March 16, 2006
Chaos, in the letter V
V For Vendetta
Starring Hugo Weaving, Natalie Portman, Stephen Rea, John Hurt and Stephen Fry. Directed by James McTeigue. 132 minutes. At major theatres. 14A
As V for Vendetta closes to the strident tone of Mick Jagger singing "Street Fighting Man," the thought occurs that the Wachowski Brothers might be mocking their audience as much as inciting it.
In making their first film foray outside the hermetic world of The Matrix trilogy, the Wachowskis have chosen a story about a hero terrorist that is fraught with controversy and ripe for misunderstanding. "Blowing up a building can change the world," is a dialogue line as loaded as any suicide satchel, already drawing editorial thunder.
But the Wachowskis' biggest folly is their lack of focus. Their inability to toss out bad ideas or to trim a wayward screenplay — the fatal flaws of the hugely disappointing Matrix sequels — once again robs them of greatness, turning a potentially potent vision of post-9/11 hypocrisy into a fitfully entertaining pinball game.
V for Vendetta, opening tonight at Toronto theatres, is based on cult author Alan Moore's dystopian graphic novel of the 1980s that foresaw a fascist state in Britain, hostile to homosexuals and non-conformists, and ruled by a government very much like Margaret Thatcher's.
A potentially potent vision is turned into a fitfully entertaining pinball game
The Wachowskis have retained major elements of Moore's original story — which makes his vocal opposition to the project seem both baseless and self-serving — but they've shifted events to a future year, sometime about 2025.
The "former United States" is no longer a superpower, having succumbed to civil war and disease. The United Kingdom has fared marginally better, having lost 100,000 citizens to a deadly plague but still managing to maintain a semblance of order. In the process it has become a virtual armed camp of somnambulant citizens, ruled by an Orwellian despot (John Hurt) and his Gestapo-like police force, the Fingermen.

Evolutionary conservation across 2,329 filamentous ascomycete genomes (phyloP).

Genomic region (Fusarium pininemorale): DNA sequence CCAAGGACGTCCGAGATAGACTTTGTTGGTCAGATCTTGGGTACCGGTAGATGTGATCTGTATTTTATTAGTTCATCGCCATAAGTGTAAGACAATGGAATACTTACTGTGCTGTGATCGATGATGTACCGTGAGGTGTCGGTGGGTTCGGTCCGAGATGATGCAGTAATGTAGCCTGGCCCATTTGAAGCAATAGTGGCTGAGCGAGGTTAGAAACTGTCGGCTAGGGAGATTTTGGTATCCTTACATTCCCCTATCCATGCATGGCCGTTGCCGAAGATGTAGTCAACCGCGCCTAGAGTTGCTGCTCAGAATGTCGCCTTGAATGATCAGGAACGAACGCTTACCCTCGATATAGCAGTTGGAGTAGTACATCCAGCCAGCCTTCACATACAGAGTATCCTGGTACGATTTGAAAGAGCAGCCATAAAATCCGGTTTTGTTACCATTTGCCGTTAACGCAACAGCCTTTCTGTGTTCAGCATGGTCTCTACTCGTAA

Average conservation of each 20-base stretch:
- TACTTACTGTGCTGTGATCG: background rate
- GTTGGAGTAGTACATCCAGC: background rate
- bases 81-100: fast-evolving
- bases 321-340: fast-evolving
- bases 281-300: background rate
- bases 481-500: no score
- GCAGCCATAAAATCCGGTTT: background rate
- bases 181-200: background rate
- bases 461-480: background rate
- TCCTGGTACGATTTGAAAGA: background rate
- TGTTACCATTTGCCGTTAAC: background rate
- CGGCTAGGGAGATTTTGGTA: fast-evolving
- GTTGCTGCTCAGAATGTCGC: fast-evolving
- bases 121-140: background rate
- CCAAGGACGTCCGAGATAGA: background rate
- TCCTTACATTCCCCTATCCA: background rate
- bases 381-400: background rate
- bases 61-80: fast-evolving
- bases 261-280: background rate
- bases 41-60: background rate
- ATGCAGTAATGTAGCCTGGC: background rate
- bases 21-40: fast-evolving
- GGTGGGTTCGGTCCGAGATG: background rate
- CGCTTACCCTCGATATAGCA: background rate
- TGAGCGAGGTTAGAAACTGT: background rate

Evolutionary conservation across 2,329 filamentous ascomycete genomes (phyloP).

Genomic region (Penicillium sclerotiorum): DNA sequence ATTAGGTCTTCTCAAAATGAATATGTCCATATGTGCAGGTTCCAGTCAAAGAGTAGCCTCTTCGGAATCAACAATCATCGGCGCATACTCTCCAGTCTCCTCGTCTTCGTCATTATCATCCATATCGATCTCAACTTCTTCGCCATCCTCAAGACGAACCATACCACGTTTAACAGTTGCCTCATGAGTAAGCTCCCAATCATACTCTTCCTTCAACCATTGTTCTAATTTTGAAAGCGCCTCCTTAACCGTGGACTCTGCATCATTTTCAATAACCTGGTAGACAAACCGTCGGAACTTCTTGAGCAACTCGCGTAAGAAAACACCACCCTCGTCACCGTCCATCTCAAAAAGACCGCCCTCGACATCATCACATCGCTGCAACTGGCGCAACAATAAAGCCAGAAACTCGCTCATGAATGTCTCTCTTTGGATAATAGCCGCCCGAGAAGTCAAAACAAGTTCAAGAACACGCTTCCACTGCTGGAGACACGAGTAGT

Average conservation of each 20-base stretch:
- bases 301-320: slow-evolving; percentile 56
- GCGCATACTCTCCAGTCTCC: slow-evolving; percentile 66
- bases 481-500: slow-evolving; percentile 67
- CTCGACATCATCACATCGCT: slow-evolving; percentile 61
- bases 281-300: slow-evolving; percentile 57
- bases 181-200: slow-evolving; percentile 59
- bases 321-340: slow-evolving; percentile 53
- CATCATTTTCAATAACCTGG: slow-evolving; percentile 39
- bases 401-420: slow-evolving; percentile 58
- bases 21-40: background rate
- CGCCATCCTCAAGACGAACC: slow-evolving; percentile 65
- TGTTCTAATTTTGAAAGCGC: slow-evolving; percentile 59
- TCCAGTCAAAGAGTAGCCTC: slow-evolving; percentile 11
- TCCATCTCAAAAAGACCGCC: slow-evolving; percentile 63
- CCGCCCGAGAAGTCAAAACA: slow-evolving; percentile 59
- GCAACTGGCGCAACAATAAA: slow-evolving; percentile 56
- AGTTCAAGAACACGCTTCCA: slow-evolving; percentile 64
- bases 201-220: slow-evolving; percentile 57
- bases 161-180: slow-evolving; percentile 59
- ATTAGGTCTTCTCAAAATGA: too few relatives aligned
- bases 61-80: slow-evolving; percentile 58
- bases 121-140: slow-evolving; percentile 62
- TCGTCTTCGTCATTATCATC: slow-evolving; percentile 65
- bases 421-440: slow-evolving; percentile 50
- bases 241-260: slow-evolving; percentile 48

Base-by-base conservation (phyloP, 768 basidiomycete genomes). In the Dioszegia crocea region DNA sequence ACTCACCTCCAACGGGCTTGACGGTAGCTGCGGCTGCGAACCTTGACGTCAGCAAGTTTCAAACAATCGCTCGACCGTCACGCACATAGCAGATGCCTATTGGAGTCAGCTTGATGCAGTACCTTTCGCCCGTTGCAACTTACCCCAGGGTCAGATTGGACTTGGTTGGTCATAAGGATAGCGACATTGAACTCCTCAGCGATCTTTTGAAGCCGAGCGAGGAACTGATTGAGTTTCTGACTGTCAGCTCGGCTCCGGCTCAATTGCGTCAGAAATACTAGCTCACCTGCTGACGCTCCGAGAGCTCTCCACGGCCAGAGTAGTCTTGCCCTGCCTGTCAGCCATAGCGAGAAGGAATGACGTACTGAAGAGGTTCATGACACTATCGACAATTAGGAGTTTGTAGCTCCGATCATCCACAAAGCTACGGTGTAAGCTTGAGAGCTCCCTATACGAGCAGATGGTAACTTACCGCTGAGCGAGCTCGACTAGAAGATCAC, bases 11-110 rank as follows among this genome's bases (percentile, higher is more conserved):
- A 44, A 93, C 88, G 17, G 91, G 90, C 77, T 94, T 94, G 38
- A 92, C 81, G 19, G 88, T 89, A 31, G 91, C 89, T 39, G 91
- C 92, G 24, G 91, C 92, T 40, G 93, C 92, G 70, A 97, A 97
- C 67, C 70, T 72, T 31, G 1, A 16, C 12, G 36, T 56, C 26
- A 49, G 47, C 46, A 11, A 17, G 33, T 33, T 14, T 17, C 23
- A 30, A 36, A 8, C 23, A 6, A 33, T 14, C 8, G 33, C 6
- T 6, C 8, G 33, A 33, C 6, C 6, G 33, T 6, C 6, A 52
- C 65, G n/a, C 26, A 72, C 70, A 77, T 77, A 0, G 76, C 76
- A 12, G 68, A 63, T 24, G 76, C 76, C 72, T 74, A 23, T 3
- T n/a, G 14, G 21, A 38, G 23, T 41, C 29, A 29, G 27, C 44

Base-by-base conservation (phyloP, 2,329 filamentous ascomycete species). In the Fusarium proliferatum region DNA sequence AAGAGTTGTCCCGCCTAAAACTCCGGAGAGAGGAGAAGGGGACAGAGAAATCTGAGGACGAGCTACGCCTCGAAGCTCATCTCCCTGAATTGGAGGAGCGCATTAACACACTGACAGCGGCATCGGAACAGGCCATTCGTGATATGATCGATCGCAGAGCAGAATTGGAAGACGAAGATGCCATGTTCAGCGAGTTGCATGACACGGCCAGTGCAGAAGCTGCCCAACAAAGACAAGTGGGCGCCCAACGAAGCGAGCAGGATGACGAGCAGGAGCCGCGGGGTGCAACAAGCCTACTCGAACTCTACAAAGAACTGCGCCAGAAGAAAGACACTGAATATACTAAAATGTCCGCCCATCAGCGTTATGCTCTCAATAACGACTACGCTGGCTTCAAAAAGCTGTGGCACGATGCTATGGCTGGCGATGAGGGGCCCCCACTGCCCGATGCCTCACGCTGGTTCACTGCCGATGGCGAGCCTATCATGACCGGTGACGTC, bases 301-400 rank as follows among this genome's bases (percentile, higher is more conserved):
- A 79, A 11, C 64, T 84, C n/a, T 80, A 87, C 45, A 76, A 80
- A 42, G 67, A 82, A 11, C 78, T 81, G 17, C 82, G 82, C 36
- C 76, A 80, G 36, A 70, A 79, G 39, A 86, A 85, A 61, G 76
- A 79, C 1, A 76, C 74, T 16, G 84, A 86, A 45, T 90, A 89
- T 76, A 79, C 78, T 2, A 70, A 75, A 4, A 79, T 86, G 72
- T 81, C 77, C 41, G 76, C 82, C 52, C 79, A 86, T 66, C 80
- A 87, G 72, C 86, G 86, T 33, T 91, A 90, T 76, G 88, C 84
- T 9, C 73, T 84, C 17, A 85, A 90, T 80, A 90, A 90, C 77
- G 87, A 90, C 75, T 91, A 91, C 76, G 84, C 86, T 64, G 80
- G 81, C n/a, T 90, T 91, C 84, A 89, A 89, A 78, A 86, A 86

Into this depressing scenario swings V (Hugo Weaving), a multi-motivated figure in a Guy Fawkes face mask and black suicide-bomber garb, who has seen The Phantom of the Opera a few times too many. He aims to wake up "sleepy London town" by blowing up symbols of authority like the Old Bailey and the Houses of Parliament (now abandoned), finishing the job original rebel Fawkes failed to do in 1605.
V's coming-out party begins, as so often happens in comic- book sagas, with the rescue of a damsel in distress from street thugs. The damsel Evey (Natalie Portman) is both chuffed by V's chivalry and annoyed by his excessive alliteration: his use of words beginning with "V" makes him sound like a deranged Sesame Street character. (Virtuously, V soon vanquishes this vexation.)
Having turned the directorial reigns over to their Matrix protégé James McTeigue, the Wachowskis proceed at funereal pace with a screenplay stuffed with subplots and secondary characters. V's plan to shock and awe the sheep-like masses into taking up arms against injustice is going to take a year to put in place (it only feels longer), since he wants to time it for next year's Guy Fawkes celebrations on Nov. 5.
Is V really a Canadian bureaucrat in disguise? No, he's a disgruntled citizen and frustrated Shakespearian, a bad actor played by a good one: Hugo Weaving (Agent Smith of The Matrix). Not since James Earl Jones proclaimed intergalactic doom from behind Darth Vader's respirator has an actor made a Halloween mask seem so lifelike.
Weaving is the anchor that keeps V for Vendetta from completely drifting off into Looney Tunes territory, no easy task in a movie that expects us to blink past as many plot holes and incongruities as this one does. It can't even seem to decide whether nuclear war, bird flu or some diabolical neo-Nazi concoction is to blame for the social unrest.
Weaving's superhuman efforts are amply assisted. Standouts amongst the co-stars include Hurt's Big Brother figure (remember him as anti-fascist Winston Smith in Nineteen Eighty-Four?), Portman's elusive Evey, Stephen Rea's conflicted gumshoe Finch and Stephen Fry's sneaky TV jester, Deitrich.
They're better than the movie deserves. Lost in the pointless pyromania and vapid verbosity is the germ of a truly subversive thought, the one that says everyone is a terrorist until they become the government. It has been that way throughout history, the American and French revolutions being obvious examples. But this is not the movie, and these are not the times, for sophisticated arguments.